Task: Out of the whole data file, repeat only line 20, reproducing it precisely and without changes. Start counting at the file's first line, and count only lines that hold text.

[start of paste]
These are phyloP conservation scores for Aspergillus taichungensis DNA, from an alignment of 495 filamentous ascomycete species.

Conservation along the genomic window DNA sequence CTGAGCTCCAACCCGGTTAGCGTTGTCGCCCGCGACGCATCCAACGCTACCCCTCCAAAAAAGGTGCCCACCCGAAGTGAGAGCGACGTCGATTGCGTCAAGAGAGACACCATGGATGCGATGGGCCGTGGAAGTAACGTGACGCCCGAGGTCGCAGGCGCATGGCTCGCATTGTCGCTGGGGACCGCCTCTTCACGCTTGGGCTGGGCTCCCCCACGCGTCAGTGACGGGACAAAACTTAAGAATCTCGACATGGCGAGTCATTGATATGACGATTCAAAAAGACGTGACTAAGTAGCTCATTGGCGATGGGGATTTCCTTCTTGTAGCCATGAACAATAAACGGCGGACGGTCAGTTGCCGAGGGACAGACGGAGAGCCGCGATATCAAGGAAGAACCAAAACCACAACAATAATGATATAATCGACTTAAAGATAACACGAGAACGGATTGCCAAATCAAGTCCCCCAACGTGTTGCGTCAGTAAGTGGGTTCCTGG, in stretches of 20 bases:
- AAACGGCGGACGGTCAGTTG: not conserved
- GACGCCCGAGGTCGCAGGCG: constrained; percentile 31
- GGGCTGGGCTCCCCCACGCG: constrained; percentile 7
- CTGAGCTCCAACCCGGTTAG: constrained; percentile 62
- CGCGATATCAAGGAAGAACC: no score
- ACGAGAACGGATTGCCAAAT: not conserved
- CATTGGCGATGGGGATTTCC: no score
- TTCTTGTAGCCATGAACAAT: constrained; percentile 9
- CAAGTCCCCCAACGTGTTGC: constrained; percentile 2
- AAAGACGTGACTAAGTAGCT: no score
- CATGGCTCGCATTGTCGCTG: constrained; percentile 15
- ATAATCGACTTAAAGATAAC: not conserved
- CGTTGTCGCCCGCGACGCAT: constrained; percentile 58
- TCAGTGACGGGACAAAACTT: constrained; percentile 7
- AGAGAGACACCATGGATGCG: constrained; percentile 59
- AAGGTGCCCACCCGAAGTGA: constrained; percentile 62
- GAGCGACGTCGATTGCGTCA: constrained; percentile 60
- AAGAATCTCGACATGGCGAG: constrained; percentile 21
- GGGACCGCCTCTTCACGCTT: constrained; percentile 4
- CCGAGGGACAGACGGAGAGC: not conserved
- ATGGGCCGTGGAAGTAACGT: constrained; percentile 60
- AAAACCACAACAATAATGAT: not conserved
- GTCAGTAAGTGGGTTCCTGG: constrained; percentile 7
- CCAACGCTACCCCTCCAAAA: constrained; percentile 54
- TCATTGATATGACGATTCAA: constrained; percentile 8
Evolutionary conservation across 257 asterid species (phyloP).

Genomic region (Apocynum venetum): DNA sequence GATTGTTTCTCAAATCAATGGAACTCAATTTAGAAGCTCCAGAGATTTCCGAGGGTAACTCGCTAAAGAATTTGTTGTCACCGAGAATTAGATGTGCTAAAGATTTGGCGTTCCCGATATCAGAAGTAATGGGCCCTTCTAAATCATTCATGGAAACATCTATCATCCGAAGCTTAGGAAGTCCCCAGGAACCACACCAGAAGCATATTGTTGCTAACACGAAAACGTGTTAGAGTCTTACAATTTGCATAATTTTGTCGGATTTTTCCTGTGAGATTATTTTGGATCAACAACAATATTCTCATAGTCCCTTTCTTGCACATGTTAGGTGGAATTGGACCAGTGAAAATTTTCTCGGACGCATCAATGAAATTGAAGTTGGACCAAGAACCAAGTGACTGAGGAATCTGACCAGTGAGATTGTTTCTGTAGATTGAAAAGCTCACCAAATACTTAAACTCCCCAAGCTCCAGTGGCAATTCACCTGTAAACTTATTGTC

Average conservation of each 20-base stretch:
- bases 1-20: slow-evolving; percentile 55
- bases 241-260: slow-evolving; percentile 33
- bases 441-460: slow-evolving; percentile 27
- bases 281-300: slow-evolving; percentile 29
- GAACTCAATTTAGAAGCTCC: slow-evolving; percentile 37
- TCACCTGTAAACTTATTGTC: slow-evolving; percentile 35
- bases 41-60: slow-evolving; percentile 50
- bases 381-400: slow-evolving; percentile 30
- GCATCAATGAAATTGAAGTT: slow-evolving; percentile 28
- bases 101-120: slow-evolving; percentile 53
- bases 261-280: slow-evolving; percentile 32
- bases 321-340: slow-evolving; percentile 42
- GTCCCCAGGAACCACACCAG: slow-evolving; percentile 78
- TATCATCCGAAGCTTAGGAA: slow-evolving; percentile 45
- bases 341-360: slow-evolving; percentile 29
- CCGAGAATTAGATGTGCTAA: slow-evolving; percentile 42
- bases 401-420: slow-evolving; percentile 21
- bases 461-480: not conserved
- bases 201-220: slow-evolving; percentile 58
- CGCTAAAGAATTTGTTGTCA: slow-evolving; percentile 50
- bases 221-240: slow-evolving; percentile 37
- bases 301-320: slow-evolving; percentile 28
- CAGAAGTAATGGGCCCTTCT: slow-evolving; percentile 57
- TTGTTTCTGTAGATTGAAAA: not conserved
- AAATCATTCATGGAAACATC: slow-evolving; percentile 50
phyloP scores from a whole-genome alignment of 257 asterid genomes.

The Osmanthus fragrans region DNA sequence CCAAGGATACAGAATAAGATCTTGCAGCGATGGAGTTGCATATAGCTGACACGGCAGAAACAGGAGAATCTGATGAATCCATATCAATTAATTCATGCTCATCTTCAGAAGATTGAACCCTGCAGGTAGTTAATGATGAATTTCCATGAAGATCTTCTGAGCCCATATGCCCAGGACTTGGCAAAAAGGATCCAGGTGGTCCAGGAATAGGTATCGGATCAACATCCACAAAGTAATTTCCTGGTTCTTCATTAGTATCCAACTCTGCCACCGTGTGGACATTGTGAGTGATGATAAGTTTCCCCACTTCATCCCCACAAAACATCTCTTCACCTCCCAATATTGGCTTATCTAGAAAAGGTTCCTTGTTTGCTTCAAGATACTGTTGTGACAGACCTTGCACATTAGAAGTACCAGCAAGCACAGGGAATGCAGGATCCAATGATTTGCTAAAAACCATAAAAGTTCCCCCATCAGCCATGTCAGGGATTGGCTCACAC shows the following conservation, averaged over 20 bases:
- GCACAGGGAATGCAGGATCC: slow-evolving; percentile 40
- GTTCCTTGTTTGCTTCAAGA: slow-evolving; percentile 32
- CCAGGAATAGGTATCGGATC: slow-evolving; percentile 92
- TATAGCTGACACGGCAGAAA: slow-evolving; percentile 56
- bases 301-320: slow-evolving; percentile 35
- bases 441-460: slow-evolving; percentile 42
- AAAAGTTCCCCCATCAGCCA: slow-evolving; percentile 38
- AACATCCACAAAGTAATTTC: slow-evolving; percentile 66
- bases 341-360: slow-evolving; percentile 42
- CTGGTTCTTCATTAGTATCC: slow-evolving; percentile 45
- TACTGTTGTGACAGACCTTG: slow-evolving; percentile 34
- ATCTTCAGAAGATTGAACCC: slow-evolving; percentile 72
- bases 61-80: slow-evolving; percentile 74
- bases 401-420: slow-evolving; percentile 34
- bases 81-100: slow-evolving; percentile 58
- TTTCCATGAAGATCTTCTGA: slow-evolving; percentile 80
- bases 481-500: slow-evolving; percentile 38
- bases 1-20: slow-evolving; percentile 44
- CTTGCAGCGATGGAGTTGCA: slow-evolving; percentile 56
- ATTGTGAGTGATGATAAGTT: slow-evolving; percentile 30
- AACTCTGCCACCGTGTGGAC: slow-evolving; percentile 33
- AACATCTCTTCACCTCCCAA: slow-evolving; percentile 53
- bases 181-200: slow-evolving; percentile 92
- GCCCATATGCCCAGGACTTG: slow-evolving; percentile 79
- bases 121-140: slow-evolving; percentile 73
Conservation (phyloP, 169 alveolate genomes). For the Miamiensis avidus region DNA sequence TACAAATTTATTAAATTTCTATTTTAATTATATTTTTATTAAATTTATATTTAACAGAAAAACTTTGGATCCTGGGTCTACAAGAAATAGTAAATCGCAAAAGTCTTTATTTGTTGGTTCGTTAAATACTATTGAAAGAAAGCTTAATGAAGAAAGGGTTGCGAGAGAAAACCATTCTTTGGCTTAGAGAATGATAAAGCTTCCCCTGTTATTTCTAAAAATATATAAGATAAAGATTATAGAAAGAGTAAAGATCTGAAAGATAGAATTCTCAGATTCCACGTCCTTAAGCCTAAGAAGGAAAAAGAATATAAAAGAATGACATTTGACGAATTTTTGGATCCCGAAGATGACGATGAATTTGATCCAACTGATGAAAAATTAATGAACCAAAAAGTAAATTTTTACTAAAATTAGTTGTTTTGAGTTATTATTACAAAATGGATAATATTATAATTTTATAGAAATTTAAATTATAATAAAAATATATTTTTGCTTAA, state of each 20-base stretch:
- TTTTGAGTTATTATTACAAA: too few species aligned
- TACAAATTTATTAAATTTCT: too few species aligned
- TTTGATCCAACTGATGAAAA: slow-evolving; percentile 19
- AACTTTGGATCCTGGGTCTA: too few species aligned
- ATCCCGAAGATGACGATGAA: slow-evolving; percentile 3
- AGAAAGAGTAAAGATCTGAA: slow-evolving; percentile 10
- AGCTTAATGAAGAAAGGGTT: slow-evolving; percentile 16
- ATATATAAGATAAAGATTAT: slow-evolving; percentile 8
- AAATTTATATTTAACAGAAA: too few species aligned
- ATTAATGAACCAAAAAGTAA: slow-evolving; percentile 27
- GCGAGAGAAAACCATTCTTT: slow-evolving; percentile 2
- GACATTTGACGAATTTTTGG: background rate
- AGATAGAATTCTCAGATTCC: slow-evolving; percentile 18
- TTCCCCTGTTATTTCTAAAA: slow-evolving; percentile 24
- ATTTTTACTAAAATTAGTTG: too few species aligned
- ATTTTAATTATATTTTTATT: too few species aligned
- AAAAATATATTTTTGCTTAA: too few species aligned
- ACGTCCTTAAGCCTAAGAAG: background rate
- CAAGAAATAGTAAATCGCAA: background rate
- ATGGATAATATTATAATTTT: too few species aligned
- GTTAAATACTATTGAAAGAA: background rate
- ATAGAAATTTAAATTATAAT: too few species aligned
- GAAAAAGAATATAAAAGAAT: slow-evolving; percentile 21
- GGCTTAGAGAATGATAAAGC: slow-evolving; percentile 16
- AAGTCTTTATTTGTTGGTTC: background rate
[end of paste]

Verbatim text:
- AAGAATCTCGACATGGCGAG: constrained; percentile 21